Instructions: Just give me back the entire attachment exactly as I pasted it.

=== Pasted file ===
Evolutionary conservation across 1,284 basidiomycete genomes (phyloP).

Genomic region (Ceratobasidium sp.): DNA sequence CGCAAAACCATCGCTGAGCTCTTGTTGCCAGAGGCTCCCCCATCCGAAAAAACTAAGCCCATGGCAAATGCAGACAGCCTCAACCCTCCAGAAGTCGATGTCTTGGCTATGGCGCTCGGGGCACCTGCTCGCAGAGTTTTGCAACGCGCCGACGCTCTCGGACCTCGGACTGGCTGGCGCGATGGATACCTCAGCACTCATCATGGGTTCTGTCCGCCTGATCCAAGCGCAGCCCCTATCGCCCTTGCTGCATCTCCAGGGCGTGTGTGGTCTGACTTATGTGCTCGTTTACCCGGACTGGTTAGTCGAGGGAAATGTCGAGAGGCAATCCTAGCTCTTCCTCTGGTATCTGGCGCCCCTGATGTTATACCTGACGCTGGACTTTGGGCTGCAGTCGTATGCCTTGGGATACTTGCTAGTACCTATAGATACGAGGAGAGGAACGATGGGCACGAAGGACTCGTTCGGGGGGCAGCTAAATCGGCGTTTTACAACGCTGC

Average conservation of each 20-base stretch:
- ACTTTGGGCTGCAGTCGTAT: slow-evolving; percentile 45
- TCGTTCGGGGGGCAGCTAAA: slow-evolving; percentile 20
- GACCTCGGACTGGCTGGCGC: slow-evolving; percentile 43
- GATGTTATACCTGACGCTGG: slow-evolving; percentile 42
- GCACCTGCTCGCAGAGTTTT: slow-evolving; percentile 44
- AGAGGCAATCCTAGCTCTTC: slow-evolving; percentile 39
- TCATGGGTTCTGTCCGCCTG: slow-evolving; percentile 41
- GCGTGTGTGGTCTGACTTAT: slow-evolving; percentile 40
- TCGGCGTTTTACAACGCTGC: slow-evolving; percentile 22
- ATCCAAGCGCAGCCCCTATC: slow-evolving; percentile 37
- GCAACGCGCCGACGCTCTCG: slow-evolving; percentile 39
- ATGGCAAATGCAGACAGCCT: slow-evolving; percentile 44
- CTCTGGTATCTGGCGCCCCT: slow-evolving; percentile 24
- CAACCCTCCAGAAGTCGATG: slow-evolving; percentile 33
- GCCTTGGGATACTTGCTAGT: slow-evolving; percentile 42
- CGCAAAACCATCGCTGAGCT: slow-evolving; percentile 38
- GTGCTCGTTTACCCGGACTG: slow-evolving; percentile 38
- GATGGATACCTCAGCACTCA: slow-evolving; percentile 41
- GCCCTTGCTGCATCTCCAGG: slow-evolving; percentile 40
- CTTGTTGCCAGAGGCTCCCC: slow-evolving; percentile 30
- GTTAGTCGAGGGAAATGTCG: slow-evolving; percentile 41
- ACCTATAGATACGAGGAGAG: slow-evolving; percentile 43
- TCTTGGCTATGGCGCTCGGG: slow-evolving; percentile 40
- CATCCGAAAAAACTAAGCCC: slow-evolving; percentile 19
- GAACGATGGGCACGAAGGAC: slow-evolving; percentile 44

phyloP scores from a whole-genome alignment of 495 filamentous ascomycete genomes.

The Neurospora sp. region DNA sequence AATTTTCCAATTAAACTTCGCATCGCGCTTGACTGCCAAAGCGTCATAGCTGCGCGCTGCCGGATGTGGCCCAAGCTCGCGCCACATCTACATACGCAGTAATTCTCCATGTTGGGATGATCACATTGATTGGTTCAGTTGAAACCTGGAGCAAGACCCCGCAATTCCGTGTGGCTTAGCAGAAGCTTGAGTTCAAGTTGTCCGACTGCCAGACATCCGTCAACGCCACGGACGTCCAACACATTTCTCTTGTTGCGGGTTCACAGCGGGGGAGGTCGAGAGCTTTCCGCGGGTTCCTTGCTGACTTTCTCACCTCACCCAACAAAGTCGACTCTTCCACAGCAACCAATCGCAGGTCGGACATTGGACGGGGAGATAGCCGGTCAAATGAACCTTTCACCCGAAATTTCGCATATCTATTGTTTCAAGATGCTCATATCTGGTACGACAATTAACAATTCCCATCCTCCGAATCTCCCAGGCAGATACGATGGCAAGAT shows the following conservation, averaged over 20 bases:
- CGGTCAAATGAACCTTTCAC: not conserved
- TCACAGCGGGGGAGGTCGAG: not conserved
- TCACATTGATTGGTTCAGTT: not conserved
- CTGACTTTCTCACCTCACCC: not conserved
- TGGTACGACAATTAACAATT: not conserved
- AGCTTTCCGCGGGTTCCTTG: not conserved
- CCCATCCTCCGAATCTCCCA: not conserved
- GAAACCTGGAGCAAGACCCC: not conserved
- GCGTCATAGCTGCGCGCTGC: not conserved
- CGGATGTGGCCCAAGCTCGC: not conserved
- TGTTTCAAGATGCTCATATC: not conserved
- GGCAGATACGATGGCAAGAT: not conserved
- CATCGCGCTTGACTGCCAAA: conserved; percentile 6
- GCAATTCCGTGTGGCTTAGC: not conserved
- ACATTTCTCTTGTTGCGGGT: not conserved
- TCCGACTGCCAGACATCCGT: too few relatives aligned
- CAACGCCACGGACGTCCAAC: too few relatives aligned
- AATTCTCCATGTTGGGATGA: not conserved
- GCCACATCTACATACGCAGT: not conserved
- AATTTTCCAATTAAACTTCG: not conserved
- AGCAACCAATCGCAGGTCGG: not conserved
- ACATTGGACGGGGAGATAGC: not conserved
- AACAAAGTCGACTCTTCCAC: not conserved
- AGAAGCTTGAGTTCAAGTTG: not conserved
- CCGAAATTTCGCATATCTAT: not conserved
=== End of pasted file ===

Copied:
Evolutionary conservation across 1,284 basidiomycete genomes (phyloP).

Genomic region (Ceratobasidium sp.): DNA sequence CGCAAAACCATCGCTGAGCTCTTGTTGCCAGAGGCTCCCCCATCCGAAAAAACTAAGCCCATGGCAAATGCAGACAGCCTCAACCCTCCAGAAGTCGATGTCTTGGCTATGGCGCTCGGGGCACCTGCTCGCAGAGTTTTGCAACGCGCCGACGCTCTCGGACCTCGGACTGGCTGGCGCGATGGATACCTCAGCACTCATCATGGGTTCTGTCCGCCTGATCCAAGCGCAGCCCCTATCGCCCTTGCTGCATCTCCAGGGCGTGTGTGGTCTGACTTATGTGCTCGTTTACCCGGACTGGTTAGTCGAGGGAAATGTCGAGAGGCAATCCTAGCTCTTCCTCTGGTATCTGGCGCCCCTGATGTTATACCTGACGCTGGACTTTGGGCTGCAGTCGTATGCCTTGGGATACTTGCTAGTACCTATAGATACGAGGAGAGGAACGATGGGCACGAAGGACTCGTTCGGGGGGCAGCTAAATCGGCGTTTTACAACGCTGC

Average conservation of each 20-base stretch:
- ACTTTGGGCTGCAGTCGTAT: slow-evolving; percentile 45
- TCGTTCGGGGGGCAGCTAAA: slow-evolving; percentile 20
- GACCTCGGACTGGCTGGCGC: slow-evolving; percentile 43
- GATGTTATACCTGACGCTGG: slow-evolving; percentile 42
- GCACCTGCTCGCAGAGTTTT: slow-evolving; percentile 44
- AGAGGCAATCCTAGCTCTTC: slow-evolving; percentile 39
- TCATGGGTTCTGTCCGCCTG: slow-evolving; percentile 41
- GCGTGTGTGGTCTGACTTAT: slow-evolving; percentile 40
- TCGGCGTTTTACAACGCTGC: slow-evolving; percentile 22
- ATCCAAGCGCAGCCCCTATC: slow-evolving; percentile 37
- GCAACGCGCCGACGCTCTCG: slow-evolving; percentile 39
- ATGGCAAATGCAGACAGCCT: slow-evolving; percentile 44
- CTCTGGTATCTGGCGCCCCT: slow-evolving; percentile 24
- CAACCCTCCAGAAGTCGATG: slow-evolving; percentile 33
- GCCTTGGGATACTTGCTAGT: slow-evolving; percentile 42
- CGCAAAACCATCGCTGAGCT: slow-evolving; percentile 38
- GTGCTCGTTTACCCGGACTG: slow-evolving; percentile 38
- GATGGATACCTCAGCACTCA: slow-evolving; percentile 41
- GCCCTTGCTGCATCTCCAGG: slow-evolving; percentile 40
- CTTGTTGCCAGAGGCTCCCC: slow-evolving; percentile 30
- GTTAGTCGAGGGAAATGTCG: slow-evolving; percentile 41
- ACCTATAGATACGAGGAGAG: slow-evolving; percentile 43
- TCTTGGCTATGGCGCTCGGG: slow-evolving; percentile 40
- CATCCGAAAAAACTAAGCCC: slow-evolving; percentile 19
- GAACGATGGGCACGAAGGAC: slow-evolving; percentile 44

phyloP scores from a whole-genome alignment of 495 filamentous ascomycete genomes.

The Neurospora sp. region DNA sequence AATTTTCCAATTAAACTTCGCATCGCGCTTGACTGCCAAAGCGTCATAGCTGCGCGCTGCCGGATGTGGCCCAAGCTCGCGCCACATCTACATACGCAGTAATTCTCCATGTTGGGATGATCACATTGATTGGTTCAGTTGAAACCTGGAGCAAGACCCCGCAATTCCGTGTGGCTTAGCAGAAGCTTGAGTTCAAGTTGTCCGACTGCCAGACATCCGTCAACGCCACGGACGTCCAACACATTTCTCTTGTTGCGGGTTCACAGCGGGGGAGGTCGAGAGCTTTCCGCGGGTTCCTTGCTGACTTTCTCACCTCACCCAACAAAGTCGACTCTTCCACAGCAACCAATCGCAGGTCGGACATTGGACGGGGAGATAGCCGGTCAAATGAACCTTTCACCCGAAATTTCGCATATCTATTGTTTCAAGATGCTCATATCTGGTACGACAATTAACAATTCCCATCCTCCGAATCTCCCAGGCAGATACGATGGCAAGAT shows the following conservation, averaged over 20 bases:
- CGGTCAAATGAACCTTTCAC: not conserved
- TCACAGCGGGGGAGGTCGAG: not conserved
- TCACATTGATTGGTTCAGTT: not conserved
- CTGACTTTCTCACCTCACCC: not conserved
- TGGTACGACAATTAACAATT: not conserved
- AGCTTTCCGCGGGTTCCTTG: not conserved
- CCCATCCTCCGAATCTCCCA: not conserved
- GAAACCTGGAGCAAGACCCC: not conserved
- GCGTCATAGCTGCGCGCTGC: not conserved
- CGGATGTGGCCCAAGCTCGC: not conserved
- TGTTTCAAGATGCTCATATC: not conserved
- GGCAGATACGATGGCAAGAT: not conserved
- CATCGCGCTTGACTGCCAAA: conserved; percentile 6
- GCAATTCCGTGTGGCTTAGC: not conserved
- ACATTTCTCTTGTTGCGGGT: not conserved
- TCCGACTGCCAGACATCCGT: too few relatives aligned
- CAACGCCACGGACGTCCAAC: too few relatives aligned
- AATTCTCCATGTTGGGATGA: not conserved
- GCCACATCTACATACGCAGT: not conserved
- AATTTTCCAATTAAACTTCG: not conserved
- AGCAACCAATCGCAGGTCGG: not conserved
- ACATTGGACGGGGAGATAGC: not conserved
- AACAAAGTCGACTCTTCCAC: not conserved
- AGAAGCTTGAGTTCAAGTTG: not conserved
- CCGAAATTTCGCATATCTAT: not conserved